I just started using the Basis wrist HRM www.mybasis.com, a device I have been wanting for decades for! All of us who are trying to understand just what is going on with our hearts and how it affects angina, shortness of breath, and overall performance makes this a truly insightful and useful necessity. As a 2x (heart attack, bypass patient, and pacemaker) user this is really useful.
Basis simply samples heart rate and records it 24x7 along with steps, skin temperature, perspiration, and a caloric output plus sleep. The Basis software on the PC is just great and generates a number of interactive reports or displays where you can look for insight. Unlike the various strap based monitors with wrist connections via ant or BT, combined with their flaky software, ability for data ingestion, etc. Basis just works!
If you really need incite, this is a great device to supplement my BodyMedia...now all I want is to have their two data silos combined... but that's another story and probably another decade. BTW: the two devices tend to agree on calories, unlike the plethora of wrist pedometers who try but just don't have enogh data to be as accurate.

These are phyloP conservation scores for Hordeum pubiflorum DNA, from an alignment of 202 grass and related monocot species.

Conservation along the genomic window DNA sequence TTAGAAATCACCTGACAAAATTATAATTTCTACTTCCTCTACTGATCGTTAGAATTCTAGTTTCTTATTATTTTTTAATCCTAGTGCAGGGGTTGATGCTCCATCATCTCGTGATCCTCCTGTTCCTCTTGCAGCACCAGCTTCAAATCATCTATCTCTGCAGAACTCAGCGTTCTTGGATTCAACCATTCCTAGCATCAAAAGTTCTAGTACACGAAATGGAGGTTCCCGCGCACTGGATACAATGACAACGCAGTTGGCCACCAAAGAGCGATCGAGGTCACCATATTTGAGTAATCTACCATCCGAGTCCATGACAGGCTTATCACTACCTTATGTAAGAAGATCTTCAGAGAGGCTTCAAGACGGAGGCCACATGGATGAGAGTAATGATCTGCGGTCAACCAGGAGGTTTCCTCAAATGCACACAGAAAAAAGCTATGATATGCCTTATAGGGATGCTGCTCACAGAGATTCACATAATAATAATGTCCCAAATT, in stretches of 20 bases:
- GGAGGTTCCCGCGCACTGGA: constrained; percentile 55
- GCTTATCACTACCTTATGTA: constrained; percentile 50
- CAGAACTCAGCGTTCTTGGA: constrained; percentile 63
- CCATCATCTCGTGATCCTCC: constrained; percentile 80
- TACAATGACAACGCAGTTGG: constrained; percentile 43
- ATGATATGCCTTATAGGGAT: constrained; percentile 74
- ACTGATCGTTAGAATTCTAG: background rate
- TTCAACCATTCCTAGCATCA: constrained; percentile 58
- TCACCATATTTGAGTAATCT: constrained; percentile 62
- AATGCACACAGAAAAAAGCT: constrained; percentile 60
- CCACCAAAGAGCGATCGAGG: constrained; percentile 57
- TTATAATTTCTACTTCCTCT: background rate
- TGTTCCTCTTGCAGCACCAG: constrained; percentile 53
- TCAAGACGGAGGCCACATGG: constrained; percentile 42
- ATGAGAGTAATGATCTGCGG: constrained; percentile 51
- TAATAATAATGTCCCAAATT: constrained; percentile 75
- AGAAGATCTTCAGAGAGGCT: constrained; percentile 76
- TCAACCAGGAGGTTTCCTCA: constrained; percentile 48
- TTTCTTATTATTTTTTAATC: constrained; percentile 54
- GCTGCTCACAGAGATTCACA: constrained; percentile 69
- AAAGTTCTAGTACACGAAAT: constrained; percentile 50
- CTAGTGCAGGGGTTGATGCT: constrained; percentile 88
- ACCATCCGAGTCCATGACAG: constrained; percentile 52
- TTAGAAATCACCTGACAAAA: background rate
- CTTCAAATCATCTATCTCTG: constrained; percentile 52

For example, here's a Daily Summary…
August 21 Full day of calorie output and heart rate vs time.
Interepreting a piece of a day
Went to a meeting at 10am stopping for a croissant, waited for warming it, and then high HR as I ate (a no-no) and walked at about 10:15. Lawyer’s office 10:30 -11:45, then to lunch arriving just before 12. Note two HR spikes in meeting—a couple of disagreements. Interestingly, meeting was quite calm compared to the meetings I used to have every day at Digital when I ran R&D in 1972-1983--before I had a heart attack in Feb 1983. I can only imagine what was going on heartwise!
Patterns is a way to compare HR or other activity parameter across days.
The pacemaker reports I get semi-annually that records every heart beat and dumps it into rate buckets for a distribution are intersting on a long term basis and may predict stufff e.g. EoL. However, no one or no computer looks at them other than to eyeball whether you are totally sedentary. Just giving the avg BPM over 6 months is useful (I think).